Francesco Graziani (baritone)

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Francesco Graziani

Francesco Graziani (April 26, 1828 - June 30, 1901) was an Italian baritone and voice teacher. Graziani has been called the first modern baritone[1] because his vocal attributes were well suited to the high-lying operatic parts composed by Giuseppe Verdi, with whom he worked.

Early life and career[edit]

Graziani was born in 1828 in Fermo, Italy. His older brother, Lodovico Graziani (1820–1885), was a dramatic tenor.[2]

He studied with Cellini and made his debut In Italy in 1851 at Ascoli Piceno in Donizetti's Gemma di Vergy. The next season he sang in Macerata, performing Francesco in Verdi's I masnadieri.[3]

Graziani also appeared at the Salle Ventadour with the Théâtre-Italien from 1853 to 1861, where he particularly excelled in the operas of Verdi, creating for Paris the role of Count di Luna in Il trovatore and also singing Germont in La traviata, the title role in Rigoletto, and Renato in Un ballo in maschera.[4]

In the summer of 1854, he performed with Max Maretzek's Italian opera company at Castle Garden in New York City.[5]

Francesco Graziani, 1855

He appeared at the Royal Opera House, Covent Garden from 1855 to 1880. His debut was on April 26 as Carlos in Verdi's Ernani, followed by Count di Luna in Verdi's Il Trovatore on May 10, Riccardo in Bellini's I puritani on May 17, Alfonso in Donizetti's La favorita on May 24, and Iago in Rossini's Otello on August 7. He performed the role of Nelusco in the 1865 London premiere of Giacomo Meyerbeer's L'Africaine. Among the other roles he sang in London were the title role in Rigoletto, Renato in Un ballo in maschera, and Posa in Don Carlo (all by Verdi). His last performance at the house was as Germont in La traviata with Adelina Patti on July 17 in the final performance of the 1880 season.[6]

At St Petersburg, on 10 November 1862, he had cemented a spot in operatic history by creating the role of Don Carlos in the first performance of Verdi's La forza del destino.[7]

The range of Graziani's voice extended up to A4[8] and it was much praised by contemporary critics for its smoothness, beauty and ease of production, but his histrionic skills were said to be of a less compelling standard.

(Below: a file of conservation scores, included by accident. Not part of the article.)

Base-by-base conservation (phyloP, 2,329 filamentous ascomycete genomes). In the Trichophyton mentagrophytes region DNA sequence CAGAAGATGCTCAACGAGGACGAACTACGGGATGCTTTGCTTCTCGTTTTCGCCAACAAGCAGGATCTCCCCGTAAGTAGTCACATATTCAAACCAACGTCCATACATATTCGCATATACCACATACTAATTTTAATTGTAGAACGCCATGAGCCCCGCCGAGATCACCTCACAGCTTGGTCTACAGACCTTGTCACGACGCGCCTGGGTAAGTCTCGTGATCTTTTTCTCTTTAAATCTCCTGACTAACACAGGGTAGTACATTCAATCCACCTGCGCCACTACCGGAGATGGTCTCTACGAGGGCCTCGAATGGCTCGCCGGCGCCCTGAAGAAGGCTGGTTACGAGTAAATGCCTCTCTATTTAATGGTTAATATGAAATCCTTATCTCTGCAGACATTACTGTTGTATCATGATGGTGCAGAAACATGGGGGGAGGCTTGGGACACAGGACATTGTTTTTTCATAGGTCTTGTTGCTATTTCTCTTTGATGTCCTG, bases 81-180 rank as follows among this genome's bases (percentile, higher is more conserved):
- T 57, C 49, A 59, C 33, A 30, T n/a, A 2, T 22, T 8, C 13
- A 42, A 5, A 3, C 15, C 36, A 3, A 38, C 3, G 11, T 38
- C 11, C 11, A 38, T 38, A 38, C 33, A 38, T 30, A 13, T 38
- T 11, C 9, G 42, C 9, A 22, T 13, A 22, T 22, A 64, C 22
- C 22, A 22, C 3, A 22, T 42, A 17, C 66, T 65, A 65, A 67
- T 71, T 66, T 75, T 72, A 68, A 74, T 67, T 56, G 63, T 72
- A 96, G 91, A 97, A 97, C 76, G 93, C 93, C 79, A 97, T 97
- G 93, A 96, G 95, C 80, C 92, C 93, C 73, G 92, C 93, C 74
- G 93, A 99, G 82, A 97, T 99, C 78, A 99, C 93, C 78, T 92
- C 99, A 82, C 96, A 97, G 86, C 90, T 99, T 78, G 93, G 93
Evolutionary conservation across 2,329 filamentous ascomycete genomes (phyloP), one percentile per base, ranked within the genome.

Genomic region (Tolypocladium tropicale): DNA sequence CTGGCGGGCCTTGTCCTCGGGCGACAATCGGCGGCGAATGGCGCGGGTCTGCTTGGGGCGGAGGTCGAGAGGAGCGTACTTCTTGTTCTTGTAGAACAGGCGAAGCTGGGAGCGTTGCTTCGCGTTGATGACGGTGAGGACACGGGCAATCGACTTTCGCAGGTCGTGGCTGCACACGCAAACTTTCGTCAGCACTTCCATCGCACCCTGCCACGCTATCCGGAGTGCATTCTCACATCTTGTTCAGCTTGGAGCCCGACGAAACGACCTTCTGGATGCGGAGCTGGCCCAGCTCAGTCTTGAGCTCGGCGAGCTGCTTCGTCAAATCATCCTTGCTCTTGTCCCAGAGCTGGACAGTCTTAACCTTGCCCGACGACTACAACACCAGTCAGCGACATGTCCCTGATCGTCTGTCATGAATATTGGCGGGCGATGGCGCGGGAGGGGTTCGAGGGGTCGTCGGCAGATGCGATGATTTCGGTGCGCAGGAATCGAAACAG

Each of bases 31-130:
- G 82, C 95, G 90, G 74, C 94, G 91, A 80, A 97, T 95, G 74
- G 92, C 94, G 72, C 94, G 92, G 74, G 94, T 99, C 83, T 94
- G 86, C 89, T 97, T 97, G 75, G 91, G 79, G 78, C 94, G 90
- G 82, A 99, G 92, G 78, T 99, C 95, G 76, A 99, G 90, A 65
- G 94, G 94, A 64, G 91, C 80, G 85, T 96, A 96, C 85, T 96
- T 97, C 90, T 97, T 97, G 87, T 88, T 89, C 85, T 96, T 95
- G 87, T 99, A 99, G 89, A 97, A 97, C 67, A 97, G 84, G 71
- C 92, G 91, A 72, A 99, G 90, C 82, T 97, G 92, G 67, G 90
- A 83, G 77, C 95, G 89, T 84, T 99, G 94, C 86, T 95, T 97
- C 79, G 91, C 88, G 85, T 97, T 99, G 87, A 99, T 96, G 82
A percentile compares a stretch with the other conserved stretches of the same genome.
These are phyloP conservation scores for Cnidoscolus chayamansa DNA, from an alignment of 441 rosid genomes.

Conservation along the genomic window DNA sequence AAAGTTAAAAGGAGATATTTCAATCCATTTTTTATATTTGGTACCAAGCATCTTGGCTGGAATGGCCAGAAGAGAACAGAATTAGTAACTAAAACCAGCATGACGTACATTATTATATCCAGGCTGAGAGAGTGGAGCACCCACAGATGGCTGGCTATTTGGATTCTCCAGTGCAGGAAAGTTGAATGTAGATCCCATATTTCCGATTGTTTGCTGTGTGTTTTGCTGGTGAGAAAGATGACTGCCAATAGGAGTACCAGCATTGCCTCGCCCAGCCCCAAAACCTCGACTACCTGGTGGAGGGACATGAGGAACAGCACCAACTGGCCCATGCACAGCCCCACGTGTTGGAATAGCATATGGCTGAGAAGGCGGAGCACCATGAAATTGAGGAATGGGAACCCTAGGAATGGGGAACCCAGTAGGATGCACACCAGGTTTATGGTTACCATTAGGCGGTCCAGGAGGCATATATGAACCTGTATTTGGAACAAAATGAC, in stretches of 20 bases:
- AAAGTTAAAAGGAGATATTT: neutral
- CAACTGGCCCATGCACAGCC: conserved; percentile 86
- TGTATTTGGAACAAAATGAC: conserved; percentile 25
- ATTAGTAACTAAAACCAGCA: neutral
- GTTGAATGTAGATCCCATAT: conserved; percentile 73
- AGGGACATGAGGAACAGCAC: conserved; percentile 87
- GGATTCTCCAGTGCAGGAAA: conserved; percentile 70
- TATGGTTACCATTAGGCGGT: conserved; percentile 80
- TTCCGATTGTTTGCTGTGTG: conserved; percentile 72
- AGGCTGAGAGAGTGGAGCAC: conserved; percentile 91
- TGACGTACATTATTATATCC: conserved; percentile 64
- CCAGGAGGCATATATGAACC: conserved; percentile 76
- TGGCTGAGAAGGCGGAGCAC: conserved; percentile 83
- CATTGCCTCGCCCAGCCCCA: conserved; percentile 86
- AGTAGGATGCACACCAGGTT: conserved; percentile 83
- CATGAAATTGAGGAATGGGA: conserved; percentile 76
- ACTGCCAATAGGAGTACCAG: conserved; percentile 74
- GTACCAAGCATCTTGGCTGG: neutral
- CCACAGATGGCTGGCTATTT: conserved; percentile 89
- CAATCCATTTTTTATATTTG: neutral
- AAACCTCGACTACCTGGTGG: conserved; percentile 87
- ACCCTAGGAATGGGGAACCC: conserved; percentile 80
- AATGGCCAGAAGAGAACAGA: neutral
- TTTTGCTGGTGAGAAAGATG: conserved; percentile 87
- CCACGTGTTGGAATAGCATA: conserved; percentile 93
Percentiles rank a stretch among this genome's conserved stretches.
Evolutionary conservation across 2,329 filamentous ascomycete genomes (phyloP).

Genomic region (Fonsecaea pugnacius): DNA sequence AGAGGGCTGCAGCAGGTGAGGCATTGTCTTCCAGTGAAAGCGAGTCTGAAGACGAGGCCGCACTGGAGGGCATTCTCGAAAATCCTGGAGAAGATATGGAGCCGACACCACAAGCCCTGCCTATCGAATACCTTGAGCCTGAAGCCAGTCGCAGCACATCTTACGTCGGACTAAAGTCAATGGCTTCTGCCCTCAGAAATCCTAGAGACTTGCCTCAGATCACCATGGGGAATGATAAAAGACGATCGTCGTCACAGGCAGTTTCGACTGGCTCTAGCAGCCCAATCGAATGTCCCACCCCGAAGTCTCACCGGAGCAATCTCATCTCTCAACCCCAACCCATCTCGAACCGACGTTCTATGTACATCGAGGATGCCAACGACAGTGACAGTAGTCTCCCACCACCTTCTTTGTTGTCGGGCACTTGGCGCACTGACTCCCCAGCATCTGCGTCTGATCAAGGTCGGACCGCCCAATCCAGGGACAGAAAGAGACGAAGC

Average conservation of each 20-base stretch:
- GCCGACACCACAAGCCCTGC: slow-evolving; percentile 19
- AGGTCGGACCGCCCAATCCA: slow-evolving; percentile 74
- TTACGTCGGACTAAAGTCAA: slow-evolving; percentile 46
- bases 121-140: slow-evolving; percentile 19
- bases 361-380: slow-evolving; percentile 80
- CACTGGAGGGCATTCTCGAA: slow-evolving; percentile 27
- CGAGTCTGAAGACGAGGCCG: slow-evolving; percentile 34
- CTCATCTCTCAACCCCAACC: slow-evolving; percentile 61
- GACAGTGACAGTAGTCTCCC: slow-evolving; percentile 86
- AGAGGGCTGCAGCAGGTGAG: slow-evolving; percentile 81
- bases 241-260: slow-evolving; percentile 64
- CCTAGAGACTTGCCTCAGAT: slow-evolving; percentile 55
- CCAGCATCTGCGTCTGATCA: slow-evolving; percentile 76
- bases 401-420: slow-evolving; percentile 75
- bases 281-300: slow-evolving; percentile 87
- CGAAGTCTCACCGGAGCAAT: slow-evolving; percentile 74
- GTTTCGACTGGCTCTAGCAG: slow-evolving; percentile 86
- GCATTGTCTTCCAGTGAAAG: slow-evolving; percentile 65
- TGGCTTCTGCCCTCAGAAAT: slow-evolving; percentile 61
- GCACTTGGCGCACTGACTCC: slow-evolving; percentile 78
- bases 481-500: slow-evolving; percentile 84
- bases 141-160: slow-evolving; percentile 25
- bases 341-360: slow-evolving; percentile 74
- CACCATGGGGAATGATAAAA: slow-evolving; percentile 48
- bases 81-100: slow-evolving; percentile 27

Graziani later moved to Berlin where he became a voice teacher. Among his pupils was the American soprano Geraldine Farrar.[9]

He died on June 30, 1901 at his birthplace, Fermo, in Italy.

During his career, Graziani had faced strong competition on stage from a number of other outstanding Italian baritones. Probably the greatest of his immediate rivals was Roman-born Antonio Cotogni, whose voice was of similar quality and range to Graziani's.

Graziani brothers[edit]

Francesco Graziani had three brothers who also sang professionally:

  • Giuseppe Graziani (born Fermo, August 28, 1819; died Porto San Giorgio, March 6, 1905) was a bass. He studied with Saverio Mercadante in Naples and performed primarily in concerts.[3][10]
  • Lodovico Graziani (born Fermo, November 14, 1820; died Fermo, May 15, 1885) became a well-known tenor. He created the role of Alfredo in Verdi's La traviata at La Fenice.[3][10]
  • Vincenzo Graziani (born Fermo, February 16, 1836; died Fermo, November 2, 1906) became a baritone. His debut in 1862 was as Belcore in Donizetti's L'elisir d'amore. He gave up his career early, after an illness caused him to become partially deaf.[3]

References[edit]

  1. ^ Stereo Review (Ziff-Davis Publishing Company). July–December 1967. p. 85. "The singer with whom the modern baritone category begins was probably Francesco Graziani..." 
  2. ^ Meyerbeer, Giacomo; Le Tellier; Robert Ignatius (2002). The Diaries of Giacomo Meyerbeer: The Years of Celebrity, 1850-1856. Fairleigh Dickinson University Press. p. 136. ISBN 0-8386-3844-9. 
  3. ^ a b c d Forbes, Elizabeth. "Graziani" in Sadie (2001).
  4. ^ Forbes, Elizabeth, "Graziani, Francesco" in Sadie (1992) 2: 522.
  5. ^ Lawrence, Vera Brodsky; Strong, George Templeton (1995). Strong on Music: The New York Music Scene in the Days of George Templeton Strong. University of Chicago Press. p. 508. ISBN 0-226-47010-5. 
  6. ^ Rosenthal (1958), pp. 107–108, 135, 143, 146, 149, 169, 176, 181, 200.
  7. ^ Rosenthal, Harold; John Warrack (1979). The Concise Oxford Dictionary of Opera. London: Oxford University Press. 
  8. ^ Grove, George; Fuller-Maitland, John Alexander (1906). Grove's Dictionary of Music and Musicians. Macmillan Company. p. 220. 
  9. ^ Singer, Sandra L. (2003). Adventures Abroad: North American Women at German-speaking Universities, 1868-1915. Greenwood Publishing Group. p. 184. ISBN 0-313-32371-2. "When Geraldine Farrar came to Germany to study, she went to Berlin to take private lessons with the Italian baritone, Francesco Graziani (1828-1901)." 
  10. ^ a b Kuhn, p. 285.

Sources[edit]